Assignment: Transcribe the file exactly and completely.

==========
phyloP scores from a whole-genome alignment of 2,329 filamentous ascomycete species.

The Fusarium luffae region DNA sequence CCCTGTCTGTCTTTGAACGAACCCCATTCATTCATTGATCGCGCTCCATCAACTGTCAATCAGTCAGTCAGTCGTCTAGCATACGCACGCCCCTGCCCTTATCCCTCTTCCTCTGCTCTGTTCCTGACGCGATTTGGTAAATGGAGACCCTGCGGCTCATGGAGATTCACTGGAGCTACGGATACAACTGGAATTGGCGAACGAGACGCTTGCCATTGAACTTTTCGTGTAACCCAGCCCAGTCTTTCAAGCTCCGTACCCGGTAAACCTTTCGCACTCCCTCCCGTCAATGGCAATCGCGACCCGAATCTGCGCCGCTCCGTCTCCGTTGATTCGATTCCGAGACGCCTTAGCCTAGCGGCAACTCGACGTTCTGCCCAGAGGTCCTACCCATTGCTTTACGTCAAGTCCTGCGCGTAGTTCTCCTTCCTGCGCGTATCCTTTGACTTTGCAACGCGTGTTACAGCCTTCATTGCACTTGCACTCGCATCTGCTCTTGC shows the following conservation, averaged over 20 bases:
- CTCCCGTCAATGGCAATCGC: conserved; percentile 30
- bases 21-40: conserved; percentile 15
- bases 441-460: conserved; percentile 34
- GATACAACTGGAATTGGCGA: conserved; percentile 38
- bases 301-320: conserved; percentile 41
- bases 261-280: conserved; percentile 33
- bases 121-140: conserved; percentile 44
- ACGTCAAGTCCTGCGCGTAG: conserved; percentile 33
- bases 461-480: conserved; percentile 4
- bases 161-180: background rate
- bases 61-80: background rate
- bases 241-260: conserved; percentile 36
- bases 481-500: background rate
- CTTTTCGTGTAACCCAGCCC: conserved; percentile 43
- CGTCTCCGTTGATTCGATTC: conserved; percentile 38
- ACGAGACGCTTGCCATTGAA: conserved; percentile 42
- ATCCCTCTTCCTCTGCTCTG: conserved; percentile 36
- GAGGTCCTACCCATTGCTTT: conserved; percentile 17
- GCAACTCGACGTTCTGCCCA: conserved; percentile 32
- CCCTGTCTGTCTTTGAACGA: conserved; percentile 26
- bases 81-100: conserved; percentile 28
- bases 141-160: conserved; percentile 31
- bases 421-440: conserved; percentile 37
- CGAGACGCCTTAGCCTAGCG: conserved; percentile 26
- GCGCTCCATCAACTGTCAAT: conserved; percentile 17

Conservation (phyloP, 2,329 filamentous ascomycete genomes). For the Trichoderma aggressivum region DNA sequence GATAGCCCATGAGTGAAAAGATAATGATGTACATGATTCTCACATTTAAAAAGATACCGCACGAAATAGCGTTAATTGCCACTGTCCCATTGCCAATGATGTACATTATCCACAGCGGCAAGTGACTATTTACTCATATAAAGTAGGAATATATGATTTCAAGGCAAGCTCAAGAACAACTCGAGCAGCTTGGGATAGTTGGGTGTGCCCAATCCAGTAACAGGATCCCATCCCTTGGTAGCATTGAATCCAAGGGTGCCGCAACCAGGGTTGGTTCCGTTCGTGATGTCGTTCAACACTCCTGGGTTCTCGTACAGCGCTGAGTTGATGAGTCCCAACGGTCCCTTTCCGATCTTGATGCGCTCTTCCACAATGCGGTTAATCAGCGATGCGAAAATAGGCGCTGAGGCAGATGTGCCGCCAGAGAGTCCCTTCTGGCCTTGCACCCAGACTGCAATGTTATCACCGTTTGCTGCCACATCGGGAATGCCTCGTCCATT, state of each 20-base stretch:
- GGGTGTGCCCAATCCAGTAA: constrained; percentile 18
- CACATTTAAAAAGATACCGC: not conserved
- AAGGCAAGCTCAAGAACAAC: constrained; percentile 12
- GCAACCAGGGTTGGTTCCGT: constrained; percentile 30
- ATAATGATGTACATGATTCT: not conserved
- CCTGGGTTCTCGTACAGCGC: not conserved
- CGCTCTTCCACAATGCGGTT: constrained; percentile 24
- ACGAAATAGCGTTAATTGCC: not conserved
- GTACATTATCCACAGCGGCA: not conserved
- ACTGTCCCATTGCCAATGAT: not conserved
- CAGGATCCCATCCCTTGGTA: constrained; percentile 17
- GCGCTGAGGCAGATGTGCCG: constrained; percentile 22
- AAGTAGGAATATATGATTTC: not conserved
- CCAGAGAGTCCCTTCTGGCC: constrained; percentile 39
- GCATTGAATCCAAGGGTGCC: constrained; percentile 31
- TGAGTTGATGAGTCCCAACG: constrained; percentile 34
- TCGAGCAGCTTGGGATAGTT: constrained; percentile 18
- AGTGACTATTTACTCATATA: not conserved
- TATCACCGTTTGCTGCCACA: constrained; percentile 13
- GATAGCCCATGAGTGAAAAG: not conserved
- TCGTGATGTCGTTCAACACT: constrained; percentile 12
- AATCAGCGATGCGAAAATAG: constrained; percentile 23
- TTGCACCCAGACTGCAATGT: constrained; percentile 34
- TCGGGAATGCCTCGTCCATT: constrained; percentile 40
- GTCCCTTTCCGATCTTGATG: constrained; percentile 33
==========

phyloP scores from a whole-genome alignment of 2,329 filamentous ascomycete species.

The Fusarium luffae region DNA sequence CCCTGTCTGTCTTTGAACGAACCCCATTCATTCATTGATCGCGCTCCATCAACTGTCAATCAGTCAGTCAGTCGTCTAGCATACGCACGCCCCTGCCCTTATCCCTCTTCCTCTGCTCTGTTCCTGACGCGATTTGGTAAATGGAGACCCTGCGGCTCATGGAGATTCACTGGAGCTACGGATACAACTGGAATTGGCGAACGAGACGCTTGCCATTGAACTTTTCGTGTAACCCAGCCCAGTCTTTCAAGCTCCGTACCCGGTAAACCTTTCGCACTCCCTCCCGTCAATGGCAATCGCGACCCGAATCTGCGCCGCTCCGTCTCCGTTGATTCGATTCCGAGACGCCTTAGCCTAGCGGCAACTCGACGTTCTGCCCAGAGGTCCTACCCATTGCTTTACGTCAAGTCCTGCGCGTAGTTCTCCTTCCTGCGCGTATCCTTTGACTTTGCAACGCGTGTTACAGCCTTCATTGCACTTGCACTCGCATCTGCTCTTGC shows the following conservation, averaged over 20 bases:
- CTCCCGTCAATGGCAATCGC: conserved; percentile 30
- bases 21-40: conserved; percentile 15
- bases 441-460: conserved; percentile 34
- GATACAACTGGAATTGGCGA: conserved; percentile 38
- bases 301-320: conserved; percentile 41
- bases 261-280: conserved; percentile 33
- bases 121-140: conserved; percentile 44
- ACGTCAAGTCCTGCGCGTAG: conserved; percentile 33
- bases 461-480: conserved; percentile 4
- bases 161-180: background rate
- bases 61-80: background rate
- bases 241-260: conserved; percentile 36
- bases 481-500: background rate
- CTTTTCGTGTAACCCAGCCC: conserved; percentile 43
- CGTCTCCGTTGATTCGATTC: conserved; percentile 38
- ACGAGACGCTTGCCATTGAA: conserved; percentile 42
- ATCCCTCTTCCTCTGCTCTG: conserved; percentile 36
- GAGGTCCTACCCATTGCTTT: conserved; percentile 17
- GCAACTCGACGTTCTGCCCA: conserved; percentile 32
- CCCTGTCTGTCTTTGAACGA: conserved; percentile 26
- bases 81-100: conserved; percentile 28
- bases 141-160: conserved; percentile 31
- bases 421-440: conserved; percentile 37
- CGAGACGCCTTAGCCTAGCG: conserved; percentile 26
- GCGCTCCATCAACTGTCAAT: conserved; percentile 17

Conservation (phyloP, 2,329 filamentous ascomycete genomes). For the Trichoderma aggressivum region DNA sequence GATAGCCCATGAGTGAAAAGATAATGATGTACATGATTCTCACATTTAAAAAGATACCGCACGAAATAGCGTTAATTGCCACTGTCCCATTGCCAATGATGTACATTATCCACAGCGGCAAGTGACTATTTACTCATATAAAGTAGGAATATATGATTTCAAGGCAAGCTCAAGAACAACTCGAGCAGCTTGGGATAGTTGGGTGTGCCCAATCCAGTAACAGGATCCCATCCCTTGGTAGCATTGAATCCAAGGGTGCCGCAACCAGGGTTGGTTCCGTTCGTGATGTCGTTCAACACTCCTGGGTTCTCGTACAGCGCTGAGTTGATGAGTCCCAACGGTCCCTTTCCGATCTTGATGCGCTCTTCCACAATGCGGTTAATCAGCGATGCGAAAATAGGCGCTGAGGCAGATGTGCCGCCAGAGAGTCCCTTCTGGCCTTGCACCCAGACTGCAATGTTATCACCGTTTGCTGCCACATCGGGAATGCCTCGTCCATT, state of each 20-base stretch:
- GGGTGTGCCCAATCCAGTAA: constrained; percentile 18
- CACATTTAAAAAGATACCGC: not conserved
- AAGGCAAGCTCAAGAACAAC: constrained; percentile 12
- GCAACCAGGGTTGGTTCCGT: constrained; percentile 30
- ATAATGATGTACATGATTCT: not conserved
- CCTGGGTTCTCGTACAGCGC: not conserved
- CGCTCTTCCACAATGCGGTT: constrained; percentile 24
- ACGAAATAGCGTTAATTGCC: not conserved
- GTACATTATCCACAGCGGCA: not conserved
- ACTGTCCCATTGCCAATGAT: not conserved
- CAGGATCCCATCCCTTGGTA: constrained; percentile 17
- GCGCTGAGGCAGATGTGCCG: constrained; percentile 22
- AAGTAGGAATATATGATTTC: not conserved
- CCAGAGAGTCCCTTCTGGCC: constrained; percentile 39
- GCATTGAATCCAAGGGTGCC: constrained; percentile 31
- TGAGTTGATGAGTCCCAACG: constrained; percentile 34
- TCGAGCAGCTTGGGATAGTT: constrained; percentile 18
- AGTGACTATTTACTCATATA: not conserved
- TATCACCGTTTGCTGCCACA: constrained; percentile 13
- GATAGCCCATGAGTGAAAAG: not conserved
- TCGTGATGTCGTTCAACACT: constrained; percentile 12
- AATCAGCGATGCGAAAATAG: constrained; percentile 23
- TTGCACCCAGACTGCAATGT: constrained; percentile 34
- TCGGGAATGCCTCGTCCATT: constrained; percentile 40
- GTCCCTTTCCGATCTTGATG: constrained; percentile 33